Google recently published a paper describing Spanner, their globally distributed, Paxos-replicated database with externally consistent transactions, using specially designed hardware and a new TrueTime API.
The motivation behind using Spanner for certain types of applications instead of the massive key-value store that is BigTable is interesting –
We believe it is better to have application programmers deal with performance problems due to overuse of transactions as bottlenecks arise, rather than always coding around the lack of transactions.
In an effort to achieve this, Spanner combines the Replicated ACID transactions of Megastore with the Scalability and throughput of BigTable. The challenges faced and the solutions around this (especially custom hardware and the TrueTime API) are described in great detail in the research paper. You can also view the presentation “Building Spanner” from Alex Lloyd (or just download the slides) to get more details.
Google has already moved F1, the backend for their advertising platform, to use Spanner instead of MySQL.
There are several reactions from around the web.
It’s interesting to see that the creators of BigTable and the early proponents of eventual consistency have invested the last 4.5 years building a system that adds back strong consistency guarantees.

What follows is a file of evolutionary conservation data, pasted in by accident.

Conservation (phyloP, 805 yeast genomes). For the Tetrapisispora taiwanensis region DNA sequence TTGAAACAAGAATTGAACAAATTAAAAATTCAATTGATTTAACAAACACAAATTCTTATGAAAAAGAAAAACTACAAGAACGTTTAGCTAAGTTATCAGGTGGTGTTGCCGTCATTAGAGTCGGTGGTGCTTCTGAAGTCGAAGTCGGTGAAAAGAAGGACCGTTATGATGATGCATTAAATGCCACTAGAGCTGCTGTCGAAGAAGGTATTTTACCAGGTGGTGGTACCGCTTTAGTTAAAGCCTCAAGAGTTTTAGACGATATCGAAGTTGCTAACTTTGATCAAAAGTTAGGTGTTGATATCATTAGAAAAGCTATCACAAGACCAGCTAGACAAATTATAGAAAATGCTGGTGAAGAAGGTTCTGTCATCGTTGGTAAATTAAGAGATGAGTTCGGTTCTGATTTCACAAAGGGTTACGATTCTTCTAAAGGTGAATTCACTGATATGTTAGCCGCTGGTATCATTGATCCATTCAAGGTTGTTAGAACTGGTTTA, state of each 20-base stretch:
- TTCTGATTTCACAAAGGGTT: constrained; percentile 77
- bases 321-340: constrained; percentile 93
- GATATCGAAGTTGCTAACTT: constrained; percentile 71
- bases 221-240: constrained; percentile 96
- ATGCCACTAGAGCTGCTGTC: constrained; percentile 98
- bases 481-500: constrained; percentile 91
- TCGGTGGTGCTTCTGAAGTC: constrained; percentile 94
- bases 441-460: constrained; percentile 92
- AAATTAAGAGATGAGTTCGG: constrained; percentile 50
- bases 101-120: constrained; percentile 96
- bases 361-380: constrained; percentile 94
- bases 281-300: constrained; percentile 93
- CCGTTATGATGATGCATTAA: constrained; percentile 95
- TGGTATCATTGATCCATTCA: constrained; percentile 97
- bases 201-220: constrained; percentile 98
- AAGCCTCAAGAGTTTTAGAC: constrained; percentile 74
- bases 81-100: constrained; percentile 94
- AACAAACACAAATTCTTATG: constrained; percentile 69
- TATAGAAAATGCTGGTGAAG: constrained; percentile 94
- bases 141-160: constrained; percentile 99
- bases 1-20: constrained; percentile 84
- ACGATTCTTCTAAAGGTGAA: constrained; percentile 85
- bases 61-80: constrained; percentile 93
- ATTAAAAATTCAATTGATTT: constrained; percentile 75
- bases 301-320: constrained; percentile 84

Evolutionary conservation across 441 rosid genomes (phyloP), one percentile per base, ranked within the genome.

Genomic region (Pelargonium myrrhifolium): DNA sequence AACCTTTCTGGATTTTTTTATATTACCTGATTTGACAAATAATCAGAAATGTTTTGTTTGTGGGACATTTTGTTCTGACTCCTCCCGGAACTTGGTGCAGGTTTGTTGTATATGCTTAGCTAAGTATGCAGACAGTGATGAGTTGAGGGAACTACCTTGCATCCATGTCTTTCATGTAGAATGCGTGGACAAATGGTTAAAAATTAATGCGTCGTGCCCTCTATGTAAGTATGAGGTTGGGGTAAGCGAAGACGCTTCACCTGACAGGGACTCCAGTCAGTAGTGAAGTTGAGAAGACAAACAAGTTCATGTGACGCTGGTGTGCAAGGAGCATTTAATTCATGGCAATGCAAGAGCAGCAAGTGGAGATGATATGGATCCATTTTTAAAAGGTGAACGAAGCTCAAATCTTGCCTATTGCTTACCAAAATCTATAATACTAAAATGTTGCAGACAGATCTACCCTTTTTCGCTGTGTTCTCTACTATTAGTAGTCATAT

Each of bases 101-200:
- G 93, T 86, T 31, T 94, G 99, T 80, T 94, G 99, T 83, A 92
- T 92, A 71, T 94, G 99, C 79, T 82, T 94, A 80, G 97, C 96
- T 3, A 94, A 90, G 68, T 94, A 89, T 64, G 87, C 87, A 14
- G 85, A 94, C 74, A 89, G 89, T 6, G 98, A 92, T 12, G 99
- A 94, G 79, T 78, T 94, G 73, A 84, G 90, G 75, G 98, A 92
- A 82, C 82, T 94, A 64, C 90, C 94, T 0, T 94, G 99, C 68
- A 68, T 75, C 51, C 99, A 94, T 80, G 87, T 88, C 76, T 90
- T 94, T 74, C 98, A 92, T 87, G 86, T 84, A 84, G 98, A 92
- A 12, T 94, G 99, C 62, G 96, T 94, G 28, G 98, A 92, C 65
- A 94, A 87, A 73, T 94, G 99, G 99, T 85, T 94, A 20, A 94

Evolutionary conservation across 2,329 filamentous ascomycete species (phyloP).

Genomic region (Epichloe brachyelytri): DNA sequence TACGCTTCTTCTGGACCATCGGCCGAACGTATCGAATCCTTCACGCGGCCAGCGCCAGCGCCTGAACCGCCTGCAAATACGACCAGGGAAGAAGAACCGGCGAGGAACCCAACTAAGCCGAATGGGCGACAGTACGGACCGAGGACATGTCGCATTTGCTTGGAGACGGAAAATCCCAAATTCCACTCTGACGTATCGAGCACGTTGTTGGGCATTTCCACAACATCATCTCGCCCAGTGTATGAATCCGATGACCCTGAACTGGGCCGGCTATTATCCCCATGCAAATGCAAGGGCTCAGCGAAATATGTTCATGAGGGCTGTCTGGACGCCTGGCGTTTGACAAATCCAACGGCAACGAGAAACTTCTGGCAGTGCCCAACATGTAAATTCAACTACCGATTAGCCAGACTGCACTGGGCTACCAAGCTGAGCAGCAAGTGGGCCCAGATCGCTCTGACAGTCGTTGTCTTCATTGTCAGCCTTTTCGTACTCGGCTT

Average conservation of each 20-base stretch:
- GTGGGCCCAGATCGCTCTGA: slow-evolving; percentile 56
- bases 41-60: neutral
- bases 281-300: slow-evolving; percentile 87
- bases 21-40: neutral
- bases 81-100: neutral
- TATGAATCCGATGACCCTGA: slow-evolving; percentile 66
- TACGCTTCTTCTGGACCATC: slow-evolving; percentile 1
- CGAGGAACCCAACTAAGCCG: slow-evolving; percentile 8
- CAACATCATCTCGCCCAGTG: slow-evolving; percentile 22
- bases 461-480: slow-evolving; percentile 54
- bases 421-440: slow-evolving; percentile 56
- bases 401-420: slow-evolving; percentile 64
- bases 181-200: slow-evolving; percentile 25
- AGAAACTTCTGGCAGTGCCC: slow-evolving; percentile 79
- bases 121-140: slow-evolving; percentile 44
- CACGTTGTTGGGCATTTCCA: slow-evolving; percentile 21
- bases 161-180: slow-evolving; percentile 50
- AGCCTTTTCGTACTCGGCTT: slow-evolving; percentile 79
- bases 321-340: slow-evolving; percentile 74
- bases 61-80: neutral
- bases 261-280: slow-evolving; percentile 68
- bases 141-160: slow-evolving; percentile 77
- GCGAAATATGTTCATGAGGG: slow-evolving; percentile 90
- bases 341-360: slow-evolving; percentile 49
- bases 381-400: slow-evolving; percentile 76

If the Spanner paper is as important as BigTable, ACID may become the new goal for those building distributed systems.
It makes me sad to see how far ahead Google is compared to the rest of the world. The notion of uncertain time is ingenious.
It represents a pragmatic acceptance of developer’s reluctance to reason in the absence of immediately consistent transactions and therefore strikes a bittersweet chord. Philosophically this feels like a big step forwards for distributed systems.
It is probably too early to see whether open source software similar to this will appear soon, especially given that Google leverages custom hardware to really benefit from this. Also we don’t know whether Google will offer this as an external data service through it’s Cloud platform. Such software though could definitely help companies leverage globally distributed cloud infrastructure (to avoid service disruptions when a data-center goes down) and still rely on strong consistency guarantees when designing their applications. NuoDB and FoundationDB are at least two projects that seem to target such a use case although it is unclear how they will compare without special, time-handling hardware.